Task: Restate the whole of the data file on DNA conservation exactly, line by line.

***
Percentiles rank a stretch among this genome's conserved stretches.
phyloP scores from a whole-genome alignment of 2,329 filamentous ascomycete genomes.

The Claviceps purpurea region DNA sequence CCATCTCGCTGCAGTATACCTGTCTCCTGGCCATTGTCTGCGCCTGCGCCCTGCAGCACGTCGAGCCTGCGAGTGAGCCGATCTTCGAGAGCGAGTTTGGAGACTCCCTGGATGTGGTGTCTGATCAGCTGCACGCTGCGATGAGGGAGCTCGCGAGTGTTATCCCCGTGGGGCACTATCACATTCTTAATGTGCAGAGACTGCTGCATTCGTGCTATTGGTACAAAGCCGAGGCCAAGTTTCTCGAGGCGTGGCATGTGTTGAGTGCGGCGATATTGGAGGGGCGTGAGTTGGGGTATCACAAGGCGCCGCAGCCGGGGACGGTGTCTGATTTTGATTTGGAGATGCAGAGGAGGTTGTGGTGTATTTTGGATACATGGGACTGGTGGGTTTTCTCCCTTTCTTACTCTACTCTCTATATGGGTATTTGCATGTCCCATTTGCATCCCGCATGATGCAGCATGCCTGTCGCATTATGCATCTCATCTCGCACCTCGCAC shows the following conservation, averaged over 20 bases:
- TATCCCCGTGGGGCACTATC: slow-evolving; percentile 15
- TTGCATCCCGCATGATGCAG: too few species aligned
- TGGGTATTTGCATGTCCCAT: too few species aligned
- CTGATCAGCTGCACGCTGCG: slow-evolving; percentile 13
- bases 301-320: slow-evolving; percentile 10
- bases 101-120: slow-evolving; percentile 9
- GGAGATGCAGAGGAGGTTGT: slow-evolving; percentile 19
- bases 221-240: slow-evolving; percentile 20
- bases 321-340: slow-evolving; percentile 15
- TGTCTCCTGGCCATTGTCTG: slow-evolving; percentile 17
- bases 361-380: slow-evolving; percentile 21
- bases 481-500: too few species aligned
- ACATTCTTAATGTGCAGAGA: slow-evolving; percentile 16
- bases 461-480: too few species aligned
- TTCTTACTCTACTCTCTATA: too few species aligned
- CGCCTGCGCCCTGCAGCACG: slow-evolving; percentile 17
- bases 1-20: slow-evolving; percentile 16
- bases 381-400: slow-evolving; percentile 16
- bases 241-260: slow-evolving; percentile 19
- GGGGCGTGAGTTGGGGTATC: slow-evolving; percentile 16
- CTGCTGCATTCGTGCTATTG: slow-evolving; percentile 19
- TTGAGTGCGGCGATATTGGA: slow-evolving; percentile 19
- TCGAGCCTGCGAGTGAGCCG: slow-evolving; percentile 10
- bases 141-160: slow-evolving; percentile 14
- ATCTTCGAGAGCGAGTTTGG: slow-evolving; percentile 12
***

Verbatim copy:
Percentiles rank a stretch among this genome's conserved stretches.
phyloP scores from a whole-genome alignment of 2,329 filamentous ascomycete genomes.

The Claviceps purpurea region DNA sequence CCATCTCGCTGCAGTATACCTGTCTCCTGGCCATTGTCTGCGCCTGCGCCCTGCAGCACGTCGAGCCTGCGAGTGAGCCGATCTTCGAGAGCGAGTTTGGAGACTCCCTGGATGTGGTGTCTGATCAGCTGCACGCTGCGATGAGGGAGCTCGCGAGTGTTATCCCCGTGGGGCACTATCACATTCTTAATGTGCAGAGACTGCTGCATTCGTGCTATTGGTACAAAGCCGAGGCCAAGTTTCTCGAGGCGTGGCATGTGTTGAGTGCGGCGATATTGGAGGGGCGTGAGTTGGGGTATCACAAGGCGCCGCAGCCGGGGACGGTGTCTGATTTTGATTTGGAGATGCAGAGGAGGTTGTGGTGTATTTTGGATACATGGGACTGGTGGGTTTTCTCCCTTTCTTACTCTACTCTCTATATGGGTATTTGCATGTCCCATTTGCATCCCGCATGATGCAGCATGCCTGTCGCATTATGCATCTCATCTCGCACCTCGCAC shows the following conservation, averaged over 20 bases:
- TATCCCCGTGGGGCACTATC: slow-evolving; percentile 15
- TTGCATCCCGCATGATGCAG: too few species aligned
- TGGGTATTTGCATGTCCCAT: too few species aligned
- CTGATCAGCTGCACGCTGCG: slow-evolving; percentile 13
- bases 301-320: slow-evolving; percentile 10
- bases 101-120: slow-evolving; percentile 9
- GGAGATGCAGAGGAGGTTGT: slow-evolving; percentile 19
- bases 221-240: slow-evolving; percentile 20
- bases 321-340: slow-evolving; percentile 15
- TGTCTCCTGGCCATTGTCTG: slow-evolving; percentile 17
- bases 361-380: slow-evolving; percentile 21
- bases 481-500: too few species aligned
- ACATTCTTAATGTGCAGAGA: slow-evolving; percentile 16
- bases 461-480: too few species aligned
- TTCTTACTCTACTCTCTATA: too few species aligned
- CGCCTGCGCCCTGCAGCACG: slow-evolving; percentile 17
- bases 1-20: slow-evolving; percentile 16
- bases 381-400: slow-evolving; percentile 16
- bases 241-260: slow-evolving; percentile 19
- GGGGCGTGAGTTGGGGTATC: slow-evolving; percentile 16
- CTGCTGCATTCGTGCTATTG: slow-evolving; percentile 19
- TTGAGTGCGGCGATATTGGA: slow-evolving; percentile 19
- TCGAGCCTGCGAGTGAGCCG: slow-evolving; percentile 10
- bases 141-160: slow-evolving; percentile 14
- ATCTTCGAGAGCGAGTTTGG: slow-evolving; percentile 12